While the East-West interconnector has had the effect of lowering our electricity prices, under other circumstances it could have the opposite effect. If electricity prices in Britain were to rise, the interconnector flow would predominantly be from Ireland to Britain and the demand for generation in Ireland would increase. This could push up prices in Ireland as higher cost plant is scheduled to run to meet the increased demand from both Britain and Ireland.

Irish Government and EU policy does impact on fuel choices and prices. The Irish Government retained the power to influence the primary energy or fuel mix in power generation. While security of supply is the primary justification there are important economic, social and environmental issues at stake that concern the Government. Whereas energy policy has to have regard to short term impacts on prices and the economy, its long term focus is on facilitating the smooth evolution of the energy system in line with the evolving global energy landscape and sustainability criteria. Thus energy policy in the EU and Ireland is increasingly reaching out to consumers and investors and is reliant on competition and trading to deliver value for customers.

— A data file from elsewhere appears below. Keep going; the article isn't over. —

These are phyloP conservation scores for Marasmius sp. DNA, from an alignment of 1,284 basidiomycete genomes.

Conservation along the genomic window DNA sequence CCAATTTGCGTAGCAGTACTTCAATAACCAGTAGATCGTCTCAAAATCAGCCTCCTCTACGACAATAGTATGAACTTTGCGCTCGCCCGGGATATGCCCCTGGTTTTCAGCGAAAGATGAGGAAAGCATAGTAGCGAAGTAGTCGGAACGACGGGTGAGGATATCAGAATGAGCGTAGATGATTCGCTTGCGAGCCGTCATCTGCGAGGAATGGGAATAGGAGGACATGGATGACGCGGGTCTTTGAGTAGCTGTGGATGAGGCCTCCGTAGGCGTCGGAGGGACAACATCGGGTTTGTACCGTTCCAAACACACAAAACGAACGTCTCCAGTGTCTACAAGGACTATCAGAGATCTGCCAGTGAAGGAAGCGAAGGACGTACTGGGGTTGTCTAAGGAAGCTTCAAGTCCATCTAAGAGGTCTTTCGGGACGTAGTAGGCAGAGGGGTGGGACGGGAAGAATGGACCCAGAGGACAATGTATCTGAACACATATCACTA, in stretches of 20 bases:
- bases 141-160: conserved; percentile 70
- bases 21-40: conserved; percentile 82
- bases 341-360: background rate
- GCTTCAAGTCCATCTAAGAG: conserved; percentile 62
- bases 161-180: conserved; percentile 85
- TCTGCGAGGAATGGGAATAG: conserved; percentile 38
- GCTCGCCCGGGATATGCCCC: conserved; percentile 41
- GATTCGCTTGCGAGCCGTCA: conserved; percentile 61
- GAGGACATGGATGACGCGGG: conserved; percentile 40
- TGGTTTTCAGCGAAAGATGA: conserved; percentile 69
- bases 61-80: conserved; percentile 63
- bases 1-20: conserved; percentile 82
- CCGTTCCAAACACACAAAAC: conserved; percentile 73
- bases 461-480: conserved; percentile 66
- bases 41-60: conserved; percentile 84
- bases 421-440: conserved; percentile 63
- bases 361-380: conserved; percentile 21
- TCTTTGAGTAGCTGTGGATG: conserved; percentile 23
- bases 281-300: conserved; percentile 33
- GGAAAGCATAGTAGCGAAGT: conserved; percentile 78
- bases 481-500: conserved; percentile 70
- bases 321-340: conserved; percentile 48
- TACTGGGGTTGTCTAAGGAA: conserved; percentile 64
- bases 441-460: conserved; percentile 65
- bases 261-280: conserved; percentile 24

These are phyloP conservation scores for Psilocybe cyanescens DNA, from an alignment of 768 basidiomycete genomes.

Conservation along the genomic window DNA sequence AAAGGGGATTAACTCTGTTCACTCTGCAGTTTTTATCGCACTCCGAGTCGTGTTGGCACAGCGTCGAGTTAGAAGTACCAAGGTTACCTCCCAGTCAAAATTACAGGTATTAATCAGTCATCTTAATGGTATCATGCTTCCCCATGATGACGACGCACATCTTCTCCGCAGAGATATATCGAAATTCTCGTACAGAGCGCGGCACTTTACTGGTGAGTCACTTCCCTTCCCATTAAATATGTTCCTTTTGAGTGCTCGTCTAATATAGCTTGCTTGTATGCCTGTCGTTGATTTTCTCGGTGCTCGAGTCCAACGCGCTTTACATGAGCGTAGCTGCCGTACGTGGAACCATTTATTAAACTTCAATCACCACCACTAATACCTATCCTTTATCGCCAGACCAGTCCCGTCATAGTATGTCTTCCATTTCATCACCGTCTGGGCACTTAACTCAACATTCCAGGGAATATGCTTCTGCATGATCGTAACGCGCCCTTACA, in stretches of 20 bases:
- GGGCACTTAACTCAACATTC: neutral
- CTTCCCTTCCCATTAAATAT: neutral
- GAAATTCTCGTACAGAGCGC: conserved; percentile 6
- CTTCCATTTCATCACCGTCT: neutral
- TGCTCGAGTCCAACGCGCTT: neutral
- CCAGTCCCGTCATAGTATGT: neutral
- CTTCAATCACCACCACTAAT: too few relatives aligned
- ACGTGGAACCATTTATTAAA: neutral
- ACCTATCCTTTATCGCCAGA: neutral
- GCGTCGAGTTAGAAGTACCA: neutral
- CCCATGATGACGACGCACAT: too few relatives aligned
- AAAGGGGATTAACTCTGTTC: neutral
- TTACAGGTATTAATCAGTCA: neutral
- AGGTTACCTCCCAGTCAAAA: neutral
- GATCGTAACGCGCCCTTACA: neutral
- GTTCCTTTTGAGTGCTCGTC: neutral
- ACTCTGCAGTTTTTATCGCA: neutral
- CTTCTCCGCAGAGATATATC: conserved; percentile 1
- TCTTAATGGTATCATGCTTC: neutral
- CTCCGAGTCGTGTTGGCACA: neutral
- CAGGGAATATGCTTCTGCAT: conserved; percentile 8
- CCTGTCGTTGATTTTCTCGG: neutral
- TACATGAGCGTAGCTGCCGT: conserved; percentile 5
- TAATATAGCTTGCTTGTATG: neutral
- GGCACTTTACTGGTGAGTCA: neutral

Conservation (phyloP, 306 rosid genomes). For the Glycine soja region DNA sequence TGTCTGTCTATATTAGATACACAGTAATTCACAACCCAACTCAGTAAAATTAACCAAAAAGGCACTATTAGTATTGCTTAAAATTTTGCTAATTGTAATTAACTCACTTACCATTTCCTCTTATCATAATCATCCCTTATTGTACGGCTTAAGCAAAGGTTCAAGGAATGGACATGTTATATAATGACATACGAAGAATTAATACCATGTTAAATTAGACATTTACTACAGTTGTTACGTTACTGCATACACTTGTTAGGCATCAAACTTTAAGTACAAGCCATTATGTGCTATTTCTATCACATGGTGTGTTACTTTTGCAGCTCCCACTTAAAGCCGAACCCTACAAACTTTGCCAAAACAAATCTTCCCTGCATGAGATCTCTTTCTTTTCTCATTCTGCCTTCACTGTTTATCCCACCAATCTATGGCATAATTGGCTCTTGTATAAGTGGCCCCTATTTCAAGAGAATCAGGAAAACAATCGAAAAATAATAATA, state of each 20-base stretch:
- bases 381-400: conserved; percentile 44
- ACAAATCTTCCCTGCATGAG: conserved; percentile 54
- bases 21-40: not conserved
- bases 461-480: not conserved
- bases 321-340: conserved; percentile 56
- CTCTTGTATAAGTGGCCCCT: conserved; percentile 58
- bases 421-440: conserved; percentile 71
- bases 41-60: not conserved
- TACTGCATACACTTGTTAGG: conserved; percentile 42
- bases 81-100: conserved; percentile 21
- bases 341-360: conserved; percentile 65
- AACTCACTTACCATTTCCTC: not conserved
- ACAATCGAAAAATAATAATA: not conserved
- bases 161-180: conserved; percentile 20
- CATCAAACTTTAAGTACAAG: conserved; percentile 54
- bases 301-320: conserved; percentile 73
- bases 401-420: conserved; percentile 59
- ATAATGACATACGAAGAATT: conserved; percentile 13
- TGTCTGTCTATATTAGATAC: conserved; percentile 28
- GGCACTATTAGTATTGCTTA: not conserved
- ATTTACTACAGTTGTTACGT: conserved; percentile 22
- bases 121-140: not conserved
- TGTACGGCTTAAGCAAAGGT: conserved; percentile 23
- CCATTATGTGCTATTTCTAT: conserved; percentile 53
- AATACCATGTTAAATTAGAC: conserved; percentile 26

Ireland, McCarthy points out, has enough generating plant to meet anticipated electricity demand for several years and argues that we need not encourage excessive new investment 5. In the absence of changing demands on the system, this would be a strong argument (see point above with demand risk).

However, the deployment of higher levels of wind power is creating new demands and has changed the way the system operates. Some existing plant on the system struggle to cope. New more flexible types of plant are required to compensate for the variability of wind 6. The CER has noted that with growing levels of wind energy on the power system, increasing the flexibility of generation and demand resources is a key driver to minimising renewable integration costs 7. Energy policy attempts to anticipate these issues (for example the effect of more wind on the system), propose solutions and entrust the Regulator with the resulting responsibilities for economic regulation.

The high energy prices, deep recession in Ireland and fall in demand led to a call for a reassessment of our energy policy 8. Others called for a pause in development while a new energy policy suited to our current circumstances was finalised. These calls and the responses to the Green paper contributed to the process of re-evaluation, leading to the creation of an Energy White Paper published in December 2015 setting out Ireland’s approach to energy policy post-2020 9.